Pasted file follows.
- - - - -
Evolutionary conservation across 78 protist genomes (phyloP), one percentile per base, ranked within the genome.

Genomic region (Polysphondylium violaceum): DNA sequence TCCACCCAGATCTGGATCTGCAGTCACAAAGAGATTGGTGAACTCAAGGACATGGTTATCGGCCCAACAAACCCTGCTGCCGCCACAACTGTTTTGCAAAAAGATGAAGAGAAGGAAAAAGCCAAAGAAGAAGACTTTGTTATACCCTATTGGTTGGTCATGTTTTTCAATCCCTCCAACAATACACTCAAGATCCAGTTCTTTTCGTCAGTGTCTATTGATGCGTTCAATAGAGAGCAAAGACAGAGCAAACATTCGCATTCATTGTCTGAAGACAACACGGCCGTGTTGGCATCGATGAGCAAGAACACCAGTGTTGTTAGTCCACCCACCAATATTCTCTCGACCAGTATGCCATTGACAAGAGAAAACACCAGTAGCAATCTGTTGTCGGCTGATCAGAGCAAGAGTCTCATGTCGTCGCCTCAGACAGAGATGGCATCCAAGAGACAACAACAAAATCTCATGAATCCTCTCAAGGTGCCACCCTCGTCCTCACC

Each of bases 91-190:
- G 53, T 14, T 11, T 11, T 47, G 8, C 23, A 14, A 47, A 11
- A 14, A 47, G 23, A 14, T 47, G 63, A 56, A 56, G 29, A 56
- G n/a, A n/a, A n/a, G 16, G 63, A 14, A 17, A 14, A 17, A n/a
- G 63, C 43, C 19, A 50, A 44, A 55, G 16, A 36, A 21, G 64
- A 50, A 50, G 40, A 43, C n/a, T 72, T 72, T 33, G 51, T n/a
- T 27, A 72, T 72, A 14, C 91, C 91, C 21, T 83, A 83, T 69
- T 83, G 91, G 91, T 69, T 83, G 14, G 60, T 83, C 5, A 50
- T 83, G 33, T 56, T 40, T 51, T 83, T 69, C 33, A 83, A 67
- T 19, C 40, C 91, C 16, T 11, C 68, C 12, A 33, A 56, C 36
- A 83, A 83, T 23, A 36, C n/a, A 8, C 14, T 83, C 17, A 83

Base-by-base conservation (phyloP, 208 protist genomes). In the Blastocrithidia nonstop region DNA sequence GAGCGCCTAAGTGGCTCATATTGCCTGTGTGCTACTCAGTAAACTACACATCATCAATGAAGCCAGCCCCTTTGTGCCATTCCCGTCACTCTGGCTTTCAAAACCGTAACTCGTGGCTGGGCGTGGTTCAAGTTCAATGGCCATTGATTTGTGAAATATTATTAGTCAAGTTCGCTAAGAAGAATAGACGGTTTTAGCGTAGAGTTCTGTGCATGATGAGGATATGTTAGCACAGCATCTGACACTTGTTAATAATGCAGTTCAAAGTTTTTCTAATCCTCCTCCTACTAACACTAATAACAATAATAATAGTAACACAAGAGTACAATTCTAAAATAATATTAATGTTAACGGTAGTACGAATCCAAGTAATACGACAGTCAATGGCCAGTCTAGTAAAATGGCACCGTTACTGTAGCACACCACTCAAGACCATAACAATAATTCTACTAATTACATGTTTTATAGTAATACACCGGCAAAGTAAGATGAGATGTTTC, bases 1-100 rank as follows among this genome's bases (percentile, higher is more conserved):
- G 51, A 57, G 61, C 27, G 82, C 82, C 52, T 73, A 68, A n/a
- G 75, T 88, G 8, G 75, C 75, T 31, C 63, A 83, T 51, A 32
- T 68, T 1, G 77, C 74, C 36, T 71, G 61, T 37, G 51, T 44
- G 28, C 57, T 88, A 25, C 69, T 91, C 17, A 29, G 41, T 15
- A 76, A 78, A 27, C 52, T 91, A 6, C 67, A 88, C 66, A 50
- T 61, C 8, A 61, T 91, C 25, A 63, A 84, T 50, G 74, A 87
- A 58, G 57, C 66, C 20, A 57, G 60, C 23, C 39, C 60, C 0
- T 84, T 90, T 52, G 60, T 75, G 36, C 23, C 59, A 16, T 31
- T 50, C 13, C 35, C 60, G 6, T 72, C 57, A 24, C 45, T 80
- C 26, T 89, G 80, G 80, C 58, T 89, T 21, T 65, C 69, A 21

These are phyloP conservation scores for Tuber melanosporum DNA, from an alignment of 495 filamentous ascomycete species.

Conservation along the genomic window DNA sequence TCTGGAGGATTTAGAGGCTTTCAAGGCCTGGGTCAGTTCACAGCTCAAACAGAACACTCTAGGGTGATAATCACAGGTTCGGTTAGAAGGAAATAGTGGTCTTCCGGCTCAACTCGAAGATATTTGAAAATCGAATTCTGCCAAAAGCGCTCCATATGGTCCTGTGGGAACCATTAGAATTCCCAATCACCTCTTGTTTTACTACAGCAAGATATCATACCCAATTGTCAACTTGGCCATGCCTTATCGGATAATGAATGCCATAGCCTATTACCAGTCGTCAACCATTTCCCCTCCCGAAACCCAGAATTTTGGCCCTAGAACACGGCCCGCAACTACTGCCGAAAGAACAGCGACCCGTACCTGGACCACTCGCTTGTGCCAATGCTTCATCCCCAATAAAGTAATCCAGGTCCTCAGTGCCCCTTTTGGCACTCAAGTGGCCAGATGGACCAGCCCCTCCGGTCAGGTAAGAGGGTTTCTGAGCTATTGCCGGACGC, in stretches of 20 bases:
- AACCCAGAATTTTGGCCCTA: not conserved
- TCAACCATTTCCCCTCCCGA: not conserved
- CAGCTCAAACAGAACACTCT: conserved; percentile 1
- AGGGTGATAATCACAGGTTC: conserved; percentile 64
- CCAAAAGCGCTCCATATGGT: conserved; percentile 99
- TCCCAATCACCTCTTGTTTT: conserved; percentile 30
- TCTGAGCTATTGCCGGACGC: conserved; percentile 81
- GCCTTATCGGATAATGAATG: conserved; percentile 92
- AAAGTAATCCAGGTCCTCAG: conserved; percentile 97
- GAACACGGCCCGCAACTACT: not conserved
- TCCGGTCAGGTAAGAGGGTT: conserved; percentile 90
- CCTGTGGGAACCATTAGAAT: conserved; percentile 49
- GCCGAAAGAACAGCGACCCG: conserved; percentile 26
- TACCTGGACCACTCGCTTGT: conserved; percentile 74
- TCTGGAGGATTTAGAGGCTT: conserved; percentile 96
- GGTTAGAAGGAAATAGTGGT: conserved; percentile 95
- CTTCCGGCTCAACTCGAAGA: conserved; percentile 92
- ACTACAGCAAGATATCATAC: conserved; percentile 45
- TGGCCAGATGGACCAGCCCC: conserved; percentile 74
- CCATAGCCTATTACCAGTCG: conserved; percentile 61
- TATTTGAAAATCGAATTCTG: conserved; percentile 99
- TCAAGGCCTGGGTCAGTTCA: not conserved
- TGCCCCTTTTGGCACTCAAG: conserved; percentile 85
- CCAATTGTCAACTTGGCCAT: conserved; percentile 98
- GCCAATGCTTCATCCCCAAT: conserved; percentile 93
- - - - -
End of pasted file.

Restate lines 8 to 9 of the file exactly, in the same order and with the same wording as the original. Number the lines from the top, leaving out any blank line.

- A 50, A 50, G 40, A 43, C n/a, T 72, T 72, T 33, G 51, T n/a
- T 27, A 72, T 72, A 14, C 91, C 91, C 21, T 83, A 83, T 69